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The majority of those in the informal sector are involved in survivalist ventures with evidence showing that 40 percent of them earn less than US$200 per month while 11 percent do not have a monthly income.

STUNG by the sharp decline in revenue mobilised to fight HIV and Aids programmes, government is mulling widening the collection of the Aids Levy to cover the tricky informal sector.

Introduced in 1999 as part of government’s response to fighting the HIV and Aids pandemic, the levy became effective in January 2000.

Currently, it is only open to formal employers and their employees who contribute three percent of their income.

For more than a decade now, social and economic upheavals in Zimbabwe have led to calamitous closure of companies and widespread unemployment.

This has greatly weakened government’s ability to provide social nets to those who are increasingly finding it difficult to keep body and soul together, especially victims of the HIV and Aids scourge.

Through the National Aids Council (NAC), government is now weighing the efficacy of collecting Aids Levy from the informal sector to keep its HIV and Aids programmes alive.

NAC owes its existence to an Act of Parliament of 1999.

Its mandate is to coordinate and facilitate the national multi-sectoral response to HIV and Aids.

It is mandated to administer the National Aids Trust Fund collected through the Aids Levy.

Informal sector to pay Aids Levy

The Financial Gazette can report that NAC and the United Nations Children’s Fund (UNICEF) have funded a study to look into whether Zimbabwe has the capacity to collect Aids levy beyond the formal sector.

The study by the New Dimension Consulting has revealed that while the informal sector appreciates the importance of the Aids Levy, it admonishes the lack of transparency around its administration.

What also emerged from the research are questions over whether the collecting agency would be able to deal with the lack of transparency and accountability within government structures, including NAC itself and local authorities.

Despite concurring views on the feasibility of collecting Aids Levy from the informal sector, capacity to pay was, however, cited as a key determinant.

The majority of those in the informal sector are involved in survivalist ventures with evidence showing that 40 percent of them earn less than US$200 per month while 11 percent do not have a monthly income.

The research was carried out in cities, towns and places such as mines and educational institutions.

It revealed that many respondents would appreciate NAC investing a bit more in educating them on how the current Aids levy is being utilised.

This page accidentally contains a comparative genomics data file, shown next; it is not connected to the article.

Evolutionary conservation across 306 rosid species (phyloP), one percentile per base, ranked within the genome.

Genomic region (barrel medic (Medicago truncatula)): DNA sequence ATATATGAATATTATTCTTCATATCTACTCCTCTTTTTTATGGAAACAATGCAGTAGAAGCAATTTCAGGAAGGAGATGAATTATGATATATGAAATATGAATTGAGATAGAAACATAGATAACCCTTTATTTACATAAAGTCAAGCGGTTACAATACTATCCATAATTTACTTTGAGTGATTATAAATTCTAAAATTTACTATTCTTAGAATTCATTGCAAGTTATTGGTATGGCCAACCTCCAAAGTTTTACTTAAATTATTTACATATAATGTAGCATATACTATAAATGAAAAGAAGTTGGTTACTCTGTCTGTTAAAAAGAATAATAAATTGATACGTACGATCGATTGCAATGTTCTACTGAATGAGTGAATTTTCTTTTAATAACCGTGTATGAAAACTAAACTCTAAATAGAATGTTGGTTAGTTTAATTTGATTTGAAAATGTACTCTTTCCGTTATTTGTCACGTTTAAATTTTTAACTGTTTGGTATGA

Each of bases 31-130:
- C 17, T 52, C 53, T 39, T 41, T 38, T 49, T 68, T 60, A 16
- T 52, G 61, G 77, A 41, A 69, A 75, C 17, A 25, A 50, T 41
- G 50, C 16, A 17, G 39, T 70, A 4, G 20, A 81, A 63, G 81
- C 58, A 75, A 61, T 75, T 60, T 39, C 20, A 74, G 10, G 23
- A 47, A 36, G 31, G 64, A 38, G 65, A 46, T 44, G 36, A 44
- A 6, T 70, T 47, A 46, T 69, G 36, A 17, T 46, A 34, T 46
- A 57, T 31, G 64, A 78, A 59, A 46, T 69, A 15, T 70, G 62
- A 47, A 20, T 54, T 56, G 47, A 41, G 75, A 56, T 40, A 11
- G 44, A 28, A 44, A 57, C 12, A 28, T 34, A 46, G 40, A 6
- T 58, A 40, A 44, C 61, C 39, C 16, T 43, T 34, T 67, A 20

While the respondents showed their willingness to contribute to the Aids levy, they predicated their participation on the following conditions that: Government invests in formalising and boosting their operations the Aids Levy be integrated and collected as an integral tax such as Value Added Tax and that there be coordination between the Zimbabwe Revenue Authority and local authority revenue collectors in harnessing the levy.

“Though noble the idea is, the informal sector still lacks a proper system that can make it contribute meaningfully to the national economy,” said Peter Murwira, chairperson of Best Multiple Cooperative, which covers the largest Harare Magaba Siyaso informal business area.

‘The Aids Levy has certainly proved to be a good resource for the country’s HIV and Aids response,” says Onesimo Maguwu, UNICEF communications-knowledge management officer.

The levy was introduced in 1999 to compensate for the declining donor support, but now low salaries and poor performance of industry means not enough money has been collected.

In its 2010 report on Zimbabwe’s progress in implementing the declaration on commitment on HIV and Aids, adopted by the United Nations General Assembly in 2011, government admitted the levy was essentially non-existent in 2007-8 due to economic challenges the country is facing.

According to UNAIDS figures, more than 347 000 people are on antiretroviral (ARV) treatment. Another 600 000 need medication.

The Aids Levy contributed almost a quarter of the money to purchase ARVs, while 76 percent of the treatment programme was financed by international donors such as the Global Fund and the United Kingdom’s Department for International Development to fight AIDS, tuberculosis and malaria. –Own Correspondent

Source : Financial Gazette